| Home | E-Submission | Sitemap | Contact Us |  
Clin Exp Emerg Med > Accepted Articles
doi: https://doi.org/10.15441/ceem.22.342    [Accepted]
Efficiency, limitations, and familiarization of a novel negative pressure aerosol box for intubation: a simulation-based randomized crossover study
Youngbin Park1 , Ki Sub Sung2 , Ji Hoon Kim1 , Jinwoo Myung1 , Ju Young Hong1
1Department of Emergency Medicine, Yonsei University College of Medicine, Seoul, Korea
2SS-ENG Co., Ltd., Bucheon, Korea
Correspondence  Ju Young Hong Email: juyoungbaby@yuhs.ac
Received: July 2, 2022. Revised: August 31, 2022.  Accepted: September 1, 2022. Published online: January 18, 2023.
This study aimed to introduce a novel negative pressure aerosol box (Carrycure Isolator) and to test its efficiency and limitations, with the hope of suggesting improvements and further directions.
A novel aerosol box (Carrycure Isolator) was invented. A single-center, randomized, crossover simulation study of 28 emergency medicine physicians was designed. Three trials of each participant using an intubation manikin were conducted, including intubation without the aerosol box (trial A), intubation with the aerosol box (trial B), and intubation with the aerosol box after familiarization (trial C). The primary endpoint was the time to intubation. The secondary endpoints were first-attempt success, number of attempts, percentage of glottic opening score, and Cormack- Lehane view. Collected data were statistically analyzed for their significance.
The median times to intubation of trials A, B, and C were 30.5 (interquartile range [IQR], 28.0–40.0 seconds), 59.0 (IQR, 50.0–75.5 seconds), and 34.0 seconds (IQR, 30.5–47.0 seconds), respectively. Post hoc analysis showed that the time to intubation in trial B was significantly longer than that in trial A (P<0.05), while that the time to intubation in trial C was significantly shorter than that in trial B (P<0.05). Results concerning secondary endpoints showed similar patterns. Participants reported performing intubation with Carrycure Isolator to be relatively difficult, necessitating significant arm movement and view restrictions while increasing their time to intubation.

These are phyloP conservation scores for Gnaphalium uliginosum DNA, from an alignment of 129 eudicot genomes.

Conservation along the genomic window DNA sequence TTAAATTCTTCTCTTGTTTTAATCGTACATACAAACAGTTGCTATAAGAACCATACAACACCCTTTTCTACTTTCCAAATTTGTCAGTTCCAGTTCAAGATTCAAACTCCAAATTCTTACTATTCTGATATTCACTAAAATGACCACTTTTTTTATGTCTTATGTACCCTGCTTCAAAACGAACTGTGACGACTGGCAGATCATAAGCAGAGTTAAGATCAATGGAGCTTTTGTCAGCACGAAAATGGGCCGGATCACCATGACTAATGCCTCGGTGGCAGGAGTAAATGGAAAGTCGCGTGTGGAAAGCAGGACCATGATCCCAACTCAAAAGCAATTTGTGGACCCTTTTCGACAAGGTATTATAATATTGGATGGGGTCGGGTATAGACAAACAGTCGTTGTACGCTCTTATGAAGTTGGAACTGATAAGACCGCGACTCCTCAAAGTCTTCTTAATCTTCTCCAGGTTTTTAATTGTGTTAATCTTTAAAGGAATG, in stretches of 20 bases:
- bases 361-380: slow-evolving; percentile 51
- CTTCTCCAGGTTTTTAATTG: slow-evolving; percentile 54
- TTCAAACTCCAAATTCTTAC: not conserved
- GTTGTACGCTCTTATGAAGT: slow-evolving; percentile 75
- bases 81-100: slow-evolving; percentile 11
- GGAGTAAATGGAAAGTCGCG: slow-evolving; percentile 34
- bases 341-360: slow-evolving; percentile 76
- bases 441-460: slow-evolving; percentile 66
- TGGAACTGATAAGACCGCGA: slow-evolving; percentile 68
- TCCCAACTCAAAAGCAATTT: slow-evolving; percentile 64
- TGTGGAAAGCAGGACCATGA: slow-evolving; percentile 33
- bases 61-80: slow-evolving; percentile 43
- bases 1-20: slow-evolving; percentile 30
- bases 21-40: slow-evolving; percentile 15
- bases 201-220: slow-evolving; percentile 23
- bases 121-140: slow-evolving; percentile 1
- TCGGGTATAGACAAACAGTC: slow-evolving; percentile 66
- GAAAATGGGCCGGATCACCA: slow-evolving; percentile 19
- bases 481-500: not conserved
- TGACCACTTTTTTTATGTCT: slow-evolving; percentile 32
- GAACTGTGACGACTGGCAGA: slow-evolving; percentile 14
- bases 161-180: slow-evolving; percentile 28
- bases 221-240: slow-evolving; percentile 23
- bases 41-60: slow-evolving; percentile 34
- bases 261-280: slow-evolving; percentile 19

Physicians took a longer time to intubate a manikin using Carrycure Isolator, a novel negative pressure aerosol box. However, the time was improved after a period of familiarization.
Keywords: Patient isolators; Efficiency; Simulation training; Crossover studies; Intratracheal intubation
Editorial Office
The Korean Society of Emergency Medicine
101-3104, Brownstone Seoul, 464 Cheongpa-ro, Jung-gu, Seoul 04510, Korea
TEL: +82-31-709-0918   E-mail: office@ceemjournal.org
About |  Browse Articles |  Current Issue |  For Authors and Reviewers
Copyright © by The Korean Society of Emergency Medicine.                 Developed in M2PI